By far, the most common injury to the neck is a whiplash injury. Whiplash is caused by a sudden movement of the head, either backward, forward, or sideways, that results in damage to the supporting muscles, ligaments and other connective tissues in the neck and upper back.
Whether from a car accident, sports, or an accident at work, whiplash injuries need to be taken very seriously. Because symptoms of a whiplash injury can take weeks or months to manifest, it is easy to be fooled into thinking that you are not as injured as you really are. Too often people don’t seek treatment following a car accident or sports injury because they don’t feel hurt. Unfortunately, by the time more serious complications develop, some of the damage from the injury may have become permanent.
Numerous studies have shown that years after whiplash victims settle their insurance claims, roughly half of them state that they still suffer with symptoms from their injuries. If you have been in a motor vehicle or any other kind of accident, don’t assume that you escaped injury if you are not currently in pain.
Get checked out by a good chiropractor.
One of the most common causes of upper back and neck pain, and sometimes headaches, is poor posture. It’s easy to get into bad posture habits without even realizing it – even an activity as “innocent” as reading in bed can ultimately lead to pain, headaches, and more serious problems.
The basic rule is simple: keep your neck in a “neutral” position whenever possible. Don’t bend or hunch your neck forward for long periods. Also, try not to sit in one position for a long time.
If you must sit for an extended period, make sure your posture is good:
- Keep your head in a neutral position
- Make sure your back is supported
- Keep your knees slightly lower than your hips
- Rest your arms if possible.
Subluxations in the upper back and neck area are extremely common due to the high degree of stress associated with holding up your head, coupled with the high degree of instability in the cervical spine.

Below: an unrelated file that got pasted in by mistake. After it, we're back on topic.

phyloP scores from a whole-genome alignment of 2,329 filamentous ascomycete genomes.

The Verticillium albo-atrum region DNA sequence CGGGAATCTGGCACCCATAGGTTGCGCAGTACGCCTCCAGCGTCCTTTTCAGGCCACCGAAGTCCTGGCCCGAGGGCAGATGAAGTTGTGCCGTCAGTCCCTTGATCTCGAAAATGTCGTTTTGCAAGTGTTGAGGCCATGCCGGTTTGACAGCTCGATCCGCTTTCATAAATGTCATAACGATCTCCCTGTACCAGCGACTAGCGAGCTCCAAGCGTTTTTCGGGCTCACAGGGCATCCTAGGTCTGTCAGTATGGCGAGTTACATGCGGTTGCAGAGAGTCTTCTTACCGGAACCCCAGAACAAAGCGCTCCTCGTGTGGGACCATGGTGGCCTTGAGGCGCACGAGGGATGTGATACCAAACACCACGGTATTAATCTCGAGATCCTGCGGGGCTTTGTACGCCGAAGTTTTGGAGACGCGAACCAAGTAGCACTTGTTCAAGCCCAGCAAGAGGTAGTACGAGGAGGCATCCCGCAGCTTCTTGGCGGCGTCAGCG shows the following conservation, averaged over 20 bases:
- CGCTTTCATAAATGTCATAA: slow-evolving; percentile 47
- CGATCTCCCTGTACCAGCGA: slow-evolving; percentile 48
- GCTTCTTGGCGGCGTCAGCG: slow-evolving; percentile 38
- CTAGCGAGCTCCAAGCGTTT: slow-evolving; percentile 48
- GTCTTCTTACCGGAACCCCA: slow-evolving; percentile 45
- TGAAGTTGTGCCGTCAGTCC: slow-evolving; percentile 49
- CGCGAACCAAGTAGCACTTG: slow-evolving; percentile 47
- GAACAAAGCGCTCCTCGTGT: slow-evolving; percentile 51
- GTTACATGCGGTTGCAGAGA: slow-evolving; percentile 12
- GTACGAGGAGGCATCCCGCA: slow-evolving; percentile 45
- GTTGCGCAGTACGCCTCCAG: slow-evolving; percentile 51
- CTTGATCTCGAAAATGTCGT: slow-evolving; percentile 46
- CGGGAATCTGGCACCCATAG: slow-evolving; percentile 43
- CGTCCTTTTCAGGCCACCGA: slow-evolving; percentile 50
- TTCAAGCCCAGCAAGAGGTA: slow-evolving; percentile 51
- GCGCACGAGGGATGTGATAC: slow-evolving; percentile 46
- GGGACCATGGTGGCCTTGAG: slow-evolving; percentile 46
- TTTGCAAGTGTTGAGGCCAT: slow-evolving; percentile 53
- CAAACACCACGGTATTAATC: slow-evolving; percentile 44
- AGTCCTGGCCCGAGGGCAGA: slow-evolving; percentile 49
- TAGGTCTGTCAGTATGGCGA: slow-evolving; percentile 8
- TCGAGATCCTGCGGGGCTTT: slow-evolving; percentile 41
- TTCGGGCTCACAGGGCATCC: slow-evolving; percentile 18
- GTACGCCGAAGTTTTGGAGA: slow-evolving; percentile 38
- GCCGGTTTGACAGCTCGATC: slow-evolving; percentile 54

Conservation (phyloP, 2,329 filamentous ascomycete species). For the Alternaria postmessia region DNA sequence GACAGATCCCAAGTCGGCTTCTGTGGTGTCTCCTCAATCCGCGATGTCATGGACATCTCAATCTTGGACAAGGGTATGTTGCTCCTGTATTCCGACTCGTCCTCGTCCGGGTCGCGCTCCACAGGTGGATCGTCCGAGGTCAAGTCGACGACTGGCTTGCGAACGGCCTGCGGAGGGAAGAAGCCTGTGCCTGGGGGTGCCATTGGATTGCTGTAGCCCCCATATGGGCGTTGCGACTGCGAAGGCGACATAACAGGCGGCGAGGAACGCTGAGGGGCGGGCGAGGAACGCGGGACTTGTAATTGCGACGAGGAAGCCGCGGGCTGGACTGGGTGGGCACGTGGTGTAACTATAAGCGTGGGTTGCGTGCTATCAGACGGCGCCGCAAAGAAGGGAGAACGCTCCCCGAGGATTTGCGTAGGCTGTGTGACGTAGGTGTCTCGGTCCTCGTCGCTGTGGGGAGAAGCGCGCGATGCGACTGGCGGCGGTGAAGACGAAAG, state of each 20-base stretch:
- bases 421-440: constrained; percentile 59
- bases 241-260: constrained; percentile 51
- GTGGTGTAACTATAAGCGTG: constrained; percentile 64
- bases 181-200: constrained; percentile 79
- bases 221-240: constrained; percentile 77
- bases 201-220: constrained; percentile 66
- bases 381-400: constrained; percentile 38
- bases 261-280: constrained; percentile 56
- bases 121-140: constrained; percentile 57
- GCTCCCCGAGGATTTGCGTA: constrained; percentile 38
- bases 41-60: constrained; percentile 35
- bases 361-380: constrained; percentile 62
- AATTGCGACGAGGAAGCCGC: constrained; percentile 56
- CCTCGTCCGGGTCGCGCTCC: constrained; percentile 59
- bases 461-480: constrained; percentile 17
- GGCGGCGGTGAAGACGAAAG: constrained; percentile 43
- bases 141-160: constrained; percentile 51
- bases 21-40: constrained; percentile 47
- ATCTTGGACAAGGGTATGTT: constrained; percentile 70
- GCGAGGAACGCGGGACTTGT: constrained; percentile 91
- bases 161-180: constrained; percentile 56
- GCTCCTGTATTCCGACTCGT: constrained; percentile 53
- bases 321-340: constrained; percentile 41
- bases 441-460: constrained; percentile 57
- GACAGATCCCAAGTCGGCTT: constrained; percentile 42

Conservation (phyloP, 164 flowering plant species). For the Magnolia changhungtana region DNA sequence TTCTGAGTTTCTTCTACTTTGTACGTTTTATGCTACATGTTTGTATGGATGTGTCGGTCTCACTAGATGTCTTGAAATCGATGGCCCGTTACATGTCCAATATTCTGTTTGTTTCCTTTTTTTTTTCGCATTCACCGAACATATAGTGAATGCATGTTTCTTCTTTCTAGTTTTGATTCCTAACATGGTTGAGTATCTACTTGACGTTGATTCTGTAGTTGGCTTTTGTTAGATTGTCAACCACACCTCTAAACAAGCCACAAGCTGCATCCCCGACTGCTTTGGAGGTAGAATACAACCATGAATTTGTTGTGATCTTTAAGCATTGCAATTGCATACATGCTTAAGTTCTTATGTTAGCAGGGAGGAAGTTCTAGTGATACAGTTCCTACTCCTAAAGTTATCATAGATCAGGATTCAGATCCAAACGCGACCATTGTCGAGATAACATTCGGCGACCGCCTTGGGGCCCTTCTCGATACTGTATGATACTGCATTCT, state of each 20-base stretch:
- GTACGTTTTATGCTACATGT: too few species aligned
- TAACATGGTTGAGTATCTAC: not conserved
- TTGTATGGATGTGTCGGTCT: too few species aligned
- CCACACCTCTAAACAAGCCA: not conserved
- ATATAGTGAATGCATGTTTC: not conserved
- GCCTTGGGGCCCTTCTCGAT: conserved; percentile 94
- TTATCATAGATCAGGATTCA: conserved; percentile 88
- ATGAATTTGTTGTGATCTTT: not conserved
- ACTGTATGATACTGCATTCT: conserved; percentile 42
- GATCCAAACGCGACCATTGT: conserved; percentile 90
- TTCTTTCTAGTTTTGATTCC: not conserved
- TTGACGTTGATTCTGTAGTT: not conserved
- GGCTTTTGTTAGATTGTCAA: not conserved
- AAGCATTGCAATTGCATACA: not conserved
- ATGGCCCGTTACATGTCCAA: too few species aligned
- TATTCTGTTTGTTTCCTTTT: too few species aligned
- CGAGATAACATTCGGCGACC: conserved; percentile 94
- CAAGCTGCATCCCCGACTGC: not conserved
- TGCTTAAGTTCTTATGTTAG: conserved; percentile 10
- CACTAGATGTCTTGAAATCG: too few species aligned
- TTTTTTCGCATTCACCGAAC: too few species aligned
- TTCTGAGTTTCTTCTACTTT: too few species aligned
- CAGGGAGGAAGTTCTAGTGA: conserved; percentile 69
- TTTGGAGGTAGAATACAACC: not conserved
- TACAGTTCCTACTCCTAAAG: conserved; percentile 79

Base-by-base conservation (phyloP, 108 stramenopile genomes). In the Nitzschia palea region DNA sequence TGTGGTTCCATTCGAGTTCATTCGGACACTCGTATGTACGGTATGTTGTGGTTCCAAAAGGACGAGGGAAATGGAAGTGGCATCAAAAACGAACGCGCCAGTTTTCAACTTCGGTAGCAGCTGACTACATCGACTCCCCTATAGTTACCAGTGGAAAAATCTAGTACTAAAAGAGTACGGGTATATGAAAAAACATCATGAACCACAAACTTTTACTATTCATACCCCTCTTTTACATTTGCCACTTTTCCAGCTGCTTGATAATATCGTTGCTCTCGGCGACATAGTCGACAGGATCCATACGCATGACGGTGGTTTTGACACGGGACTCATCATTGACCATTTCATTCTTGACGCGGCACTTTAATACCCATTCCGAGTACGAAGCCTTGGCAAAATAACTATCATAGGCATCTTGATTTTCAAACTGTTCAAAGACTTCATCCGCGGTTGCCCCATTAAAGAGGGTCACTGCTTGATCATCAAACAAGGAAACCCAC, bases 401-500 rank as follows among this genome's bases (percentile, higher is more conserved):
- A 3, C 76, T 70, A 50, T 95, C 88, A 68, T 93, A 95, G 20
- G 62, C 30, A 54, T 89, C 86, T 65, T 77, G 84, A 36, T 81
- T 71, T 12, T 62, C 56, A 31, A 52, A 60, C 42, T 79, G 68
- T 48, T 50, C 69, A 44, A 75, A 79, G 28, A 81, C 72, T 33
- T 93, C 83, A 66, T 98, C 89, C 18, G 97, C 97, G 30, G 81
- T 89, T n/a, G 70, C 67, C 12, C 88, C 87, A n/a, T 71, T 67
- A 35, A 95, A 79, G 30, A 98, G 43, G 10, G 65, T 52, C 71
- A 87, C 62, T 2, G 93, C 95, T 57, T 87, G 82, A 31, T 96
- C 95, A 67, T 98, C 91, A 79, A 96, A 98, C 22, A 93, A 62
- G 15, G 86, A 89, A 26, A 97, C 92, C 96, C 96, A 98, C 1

Most subluxations tend to be centered around four areas: the top of the cervical spine where it meets the skull; in the middle of the cervical spine where the mechanical stress from the head is the greatest; in the transition where the cervical and thoracic areas of the spine meet; and in the middle of the thoracic spine where the mechanical stress from the weight of the upper body is greatest.
Signs of subluxation include looking in the mirror and seeing your head tilted or one shoulder higher than the other. Often women will notice that their sleeve length is different or that a necklace is hanging off center.
If someone looks at you from the side they may notice that your head sits forward from your shoulders. This is known as FHP – forward head posture – and is very common for people who are stooped over their computers all day long. Subluxations are a debt to the body. If they are not taken care of soon after they occur, then they can get much worse over time due to the accumulation of compounding interest.
When most people become stressed, they unconsciously contract their muscles. In particular, the muscles in their back. This ‘muscle guarding’ is a survival response designed to guard against injury.
In today’s world where we are not exposed to physical danger most of the time, muscle guarding still occurs whenever we become emotionally stressed. The areas most affected are the muscles of the neck, upper back and low back.
For most of us, the particular muscle affected by stress is the trapezius muscle, where daily stress usually leads to chronic tightness and the development of trigger points.
The two most effective ways you can reduce the physical effects of stress on your own are to increase your activity level – exercise – and deep breathing exercises. When you decrease the physical effects of stress, you can substantially reduce the amount of tightness and pain in your upper back and neck.
The discs in your cervical spine can herniate or bulge and put pressure on the nerves that exit from the spine through that area.
Although cervical discs do not herniate nearly as often as lumbar discs do, they occasionally can herniate, especially when the discs sustain damage from a whiplash injury.